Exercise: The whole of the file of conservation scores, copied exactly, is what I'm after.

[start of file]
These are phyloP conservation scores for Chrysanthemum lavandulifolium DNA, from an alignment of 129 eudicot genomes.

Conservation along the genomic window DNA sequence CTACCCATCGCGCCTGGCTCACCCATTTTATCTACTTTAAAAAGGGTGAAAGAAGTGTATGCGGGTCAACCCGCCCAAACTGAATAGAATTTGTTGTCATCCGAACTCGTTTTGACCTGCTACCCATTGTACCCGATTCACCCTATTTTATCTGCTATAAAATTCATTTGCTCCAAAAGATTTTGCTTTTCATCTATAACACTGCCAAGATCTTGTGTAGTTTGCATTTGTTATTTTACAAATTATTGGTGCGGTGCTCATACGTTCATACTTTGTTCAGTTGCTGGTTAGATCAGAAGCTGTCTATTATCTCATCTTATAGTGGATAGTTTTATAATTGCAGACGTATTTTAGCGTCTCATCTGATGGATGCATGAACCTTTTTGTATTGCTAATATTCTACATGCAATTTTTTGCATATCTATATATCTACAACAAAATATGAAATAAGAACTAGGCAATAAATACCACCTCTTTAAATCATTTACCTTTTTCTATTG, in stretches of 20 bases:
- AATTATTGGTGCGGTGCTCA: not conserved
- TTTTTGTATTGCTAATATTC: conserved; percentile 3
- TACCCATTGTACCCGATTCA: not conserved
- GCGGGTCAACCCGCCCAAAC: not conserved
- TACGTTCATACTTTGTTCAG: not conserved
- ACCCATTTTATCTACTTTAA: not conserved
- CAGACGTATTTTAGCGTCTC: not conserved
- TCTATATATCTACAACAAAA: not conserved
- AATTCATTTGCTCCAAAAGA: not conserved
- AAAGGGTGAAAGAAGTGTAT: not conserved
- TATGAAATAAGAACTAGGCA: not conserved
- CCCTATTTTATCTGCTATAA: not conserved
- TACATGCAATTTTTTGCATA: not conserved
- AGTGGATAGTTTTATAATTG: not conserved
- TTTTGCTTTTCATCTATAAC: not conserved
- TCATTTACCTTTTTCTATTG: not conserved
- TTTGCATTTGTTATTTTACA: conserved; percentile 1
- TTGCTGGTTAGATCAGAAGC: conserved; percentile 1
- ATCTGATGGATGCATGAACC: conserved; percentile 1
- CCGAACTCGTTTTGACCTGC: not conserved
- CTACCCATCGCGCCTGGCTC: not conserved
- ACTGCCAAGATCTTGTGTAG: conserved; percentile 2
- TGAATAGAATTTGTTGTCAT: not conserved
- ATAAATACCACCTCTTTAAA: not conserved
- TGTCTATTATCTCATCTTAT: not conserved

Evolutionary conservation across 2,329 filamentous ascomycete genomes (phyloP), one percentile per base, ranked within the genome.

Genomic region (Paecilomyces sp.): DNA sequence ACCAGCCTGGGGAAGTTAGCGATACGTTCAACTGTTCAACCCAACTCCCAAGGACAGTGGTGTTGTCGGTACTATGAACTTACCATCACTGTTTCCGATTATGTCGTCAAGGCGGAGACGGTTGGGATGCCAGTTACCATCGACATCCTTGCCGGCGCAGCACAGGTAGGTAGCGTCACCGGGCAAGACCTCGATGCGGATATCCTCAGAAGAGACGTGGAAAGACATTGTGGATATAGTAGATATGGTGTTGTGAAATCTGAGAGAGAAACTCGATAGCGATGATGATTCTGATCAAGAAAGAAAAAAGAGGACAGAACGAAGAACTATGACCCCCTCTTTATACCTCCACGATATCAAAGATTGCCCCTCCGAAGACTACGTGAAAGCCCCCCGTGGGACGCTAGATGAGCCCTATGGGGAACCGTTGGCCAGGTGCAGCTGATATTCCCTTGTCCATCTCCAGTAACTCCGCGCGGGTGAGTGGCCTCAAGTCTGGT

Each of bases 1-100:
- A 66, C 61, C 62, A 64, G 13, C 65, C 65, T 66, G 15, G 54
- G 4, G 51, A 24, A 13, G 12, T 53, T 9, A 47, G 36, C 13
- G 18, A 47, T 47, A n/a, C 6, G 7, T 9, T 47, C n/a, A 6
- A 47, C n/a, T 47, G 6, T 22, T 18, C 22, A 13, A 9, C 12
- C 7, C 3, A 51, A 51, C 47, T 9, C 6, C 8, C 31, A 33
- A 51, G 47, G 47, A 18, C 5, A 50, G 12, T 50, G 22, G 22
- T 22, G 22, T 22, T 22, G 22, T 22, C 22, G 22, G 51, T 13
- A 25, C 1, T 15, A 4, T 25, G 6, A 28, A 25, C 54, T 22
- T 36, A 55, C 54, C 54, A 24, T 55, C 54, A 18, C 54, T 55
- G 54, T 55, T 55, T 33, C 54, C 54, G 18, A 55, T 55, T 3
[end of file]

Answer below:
These are phyloP conservation scores for Chrysanthemum lavandulifolium DNA, from an alignment of 129 eudicot genomes.

Conservation along the genomic window DNA sequence CTACCCATCGCGCCTGGCTCACCCATTTTATCTACTTTAAAAAGGGTGAAAGAAGTGTATGCGGGTCAACCCGCCCAAACTGAATAGAATTTGTTGTCATCCGAACTCGTTTTGACCTGCTACCCATTGTACCCGATTCACCCTATTTTATCTGCTATAAAATTCATTTGCTCCAAAAGATTTTGCTTTTCATCTATAACACTGCCAAGATCTTGTGTAGTTTGCATTTGTTATTTTACAAATTATTGGTGCGGTGCTCATACGTTCATACTTTGTTCAGTTGCTGGTTAGATCAGAAGCTGTCTATTATCTCATCTTATAGTGGATAGTTTTATAATTGCAGACGTATTTTAGCGTCTCATCTGATGGATGCATGAACCTTTTTGTATTGCTAATATTCTACATGCAATTTTTTGCATATCTATATATCTACAACAAAATATGAAATAAGAACTAGGCAATAAATACCACCTCTTTAAATCATTTACCTTTTTCTATTG, in stretches of 20 bases:
- AATTATTGGTGCGGTGCTCA: not conserved
- TTTTTGTATTGCTAATATTC: conserved; percentile 3
- TACCCATTGTACCCGATTCA: not conserved
- GCGGGTCAACCCGCCCAAAC: not conserved
- TACGTTCATACTTTGTTCAG: not conserved
- ACCCATTTTATCTACTTTAA: not conserved
- CAGACGTATTTTAGCGTCTC: not conserved
- TCTATATATCTACAACAAAA: not conserved
- AATTCATTTGCTCCAAAAGA: not conserved
- AAAGGGTGAAAGAAGTGTAT: not conserved
- TATGAAATAAGAACTAGGCA: not conserved
- CCCTATTTTATCTGCTATAA: not conserved
- TACATGCAATTTTTTGCATA: not conserved
- AGTGGATAGTTTTATAATTG: not conserved
- TTTTGCTTTTCATCTATAAC: not conserved
- TCATTTACCTTTTTCTATTG: not conserved
- TTTGCATTTGTTATTTTACA: conserved; percentile 1
- TTGCTGGTTAGATCAGAAGC: conserved; percentile 1
- ATCTGATGGATGCATGAACC: conserved; percentile 1
- CCGAACTCGTTTTGACCTGC: not conserved
- CTACCCATCGCGCCTGGCTC: not conserved
- ACTGCCAAGATCTTGTGTAG: conserved; percentile 2
- TGAATAGAATTTGTTGTCAT: not conserved
- ATAAATACCACCTCTTTAAA: not conserved
- TGTCTATTATCTCATCTTAT: not conserved

Evolutionary conservation across 2,329 filamentous ascomycete genomes (phyloP), one percentile per base, ranked within the genome.

Genomic region (Paecilomyces sp.): DNA sequence ACCAGCCTGGGGAAGTTAGCGATACGTTCAACTGTTCAACCCAACTCCCAAGGACAGTGGTGTTGTCGGTACTATGAACTTACCATCACTGTTTCCGATTATGTCGTCAAGGCGGAGACGGTTGGGATGCCAGTTACCATCGACATCCTTGCCGGCGCAGCACAGGTAGGTAGCGTCACCGGGCAAGACCTCGATGCGGATATCCTCAGAAGAGACGTGGAAAGACATTGTGGATATAGTAGATATGGTGTTGTGAAATCTGAGAGAGAAACTCGATAGCGATGATGATTCTGATCAAGAAAGAAAAAAGAGGACAGAACGAAGAACTATGACCCCCTCTTTATACCTCCACGATATCAAAGATTGCCCCTCCGAAGACTACGTGAAAGCCCCCCGTGGGACGCTAGATGAGCCCTATGGGGAACCGTTGGCCAGGTGCAGCTGATATTCCCTTGTCCATCTCCAGTAACTCCGCGCGGGTGAGTGGCCTCAAGTCTGGT

Each of bases 1-100:
- A 66, C 61, C 62, A 64, G 13, C 65, C 65, T 66, G 15, G 54
- G 4, G 51, A 24, A 13, G 12, T 53, T 9, A 47, G 36, C 13
- G 18, A 47, T 47, A n/a, C 6, G 7, T 9, T 47, C n/a, A 6
- A 47, C n/a, T 47, G 6, T 22, T 18, C 22, A 13, A 9, C 12
- C 7, C 3, A 51, A 51, C 47, T 9, C 6, C 8, C 31, A 33
- A 51, G 47, G 47, A 18, C 5, A 50, G 12, T 50, G 22, G 22
- T 22, G 22, T 22, T 22, G 22, T 22, C 22, G 22, G 51, T 13
- A 25, C 1, T 15, A 4, T 25, G 6, A 28, A 25, C 54, T 22
- T 36, A 55, C 54, C 54, A 24, T 55, C 54, A 18, C 54, T 55
- G 54, T 55, T 55, T 33, C 54, C 54, G 18, A 55, T 55, T 3